This paper compares LD and non-LD peers on eight variants of the oddity task. This study is part of a larger programmatic research effort aimed at the development of a screening test to detect preschool children who currently pass existing screening tests but, nonetheless, subsequently experience school failure. The theoretical orientation of this approach is to assess active, ongoing cognitive processing ability. The oddity task, which can be structured to assess such processing ability, was evaluated in the present study as a potential component of this screening test. Consistent with a priori predictions, the data resulted in strong group and developmental differences. Oddity performance increased over age, with the non-LD children performing consistently better than their LD peers at each age. Perceptual and conceptual factors were manipulated across the oddity variations, and both factors contributed to group differences. These results were discussed in relationship to early diagnosis and prognosis for learning disabilities that might result from deficiencies in abstract processing ability.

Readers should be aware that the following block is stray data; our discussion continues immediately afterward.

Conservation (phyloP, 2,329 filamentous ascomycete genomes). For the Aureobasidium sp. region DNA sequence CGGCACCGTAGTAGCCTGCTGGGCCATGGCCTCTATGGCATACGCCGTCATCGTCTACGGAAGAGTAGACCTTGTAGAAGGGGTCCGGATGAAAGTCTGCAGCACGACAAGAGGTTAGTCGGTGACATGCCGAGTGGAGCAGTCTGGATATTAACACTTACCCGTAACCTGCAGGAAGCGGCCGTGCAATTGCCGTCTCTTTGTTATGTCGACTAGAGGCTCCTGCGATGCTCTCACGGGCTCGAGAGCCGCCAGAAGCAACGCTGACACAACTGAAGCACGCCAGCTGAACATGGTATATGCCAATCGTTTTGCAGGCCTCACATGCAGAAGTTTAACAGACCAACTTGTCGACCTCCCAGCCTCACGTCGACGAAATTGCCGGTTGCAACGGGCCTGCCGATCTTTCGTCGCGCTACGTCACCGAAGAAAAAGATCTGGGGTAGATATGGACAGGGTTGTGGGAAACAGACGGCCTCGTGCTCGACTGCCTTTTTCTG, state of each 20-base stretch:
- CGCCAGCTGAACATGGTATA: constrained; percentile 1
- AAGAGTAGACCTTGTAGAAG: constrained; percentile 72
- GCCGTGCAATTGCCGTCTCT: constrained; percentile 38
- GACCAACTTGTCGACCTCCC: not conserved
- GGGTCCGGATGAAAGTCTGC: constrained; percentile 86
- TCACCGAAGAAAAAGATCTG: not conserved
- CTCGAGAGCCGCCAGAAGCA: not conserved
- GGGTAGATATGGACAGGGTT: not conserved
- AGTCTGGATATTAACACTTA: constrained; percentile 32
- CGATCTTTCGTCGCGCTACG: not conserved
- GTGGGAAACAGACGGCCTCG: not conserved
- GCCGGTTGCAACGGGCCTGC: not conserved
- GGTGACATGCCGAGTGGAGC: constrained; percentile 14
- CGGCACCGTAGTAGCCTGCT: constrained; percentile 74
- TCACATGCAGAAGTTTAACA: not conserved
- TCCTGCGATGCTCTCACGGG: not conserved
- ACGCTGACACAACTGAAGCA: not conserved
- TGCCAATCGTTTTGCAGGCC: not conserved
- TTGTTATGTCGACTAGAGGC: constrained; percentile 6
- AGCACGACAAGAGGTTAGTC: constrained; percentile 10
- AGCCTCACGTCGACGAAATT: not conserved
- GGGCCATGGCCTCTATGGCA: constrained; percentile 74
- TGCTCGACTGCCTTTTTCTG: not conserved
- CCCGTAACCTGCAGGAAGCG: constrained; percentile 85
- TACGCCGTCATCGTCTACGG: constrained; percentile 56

ASJC Scopus subject areas
- Developmental and Educational Psychology
- Psychiatry and Mental health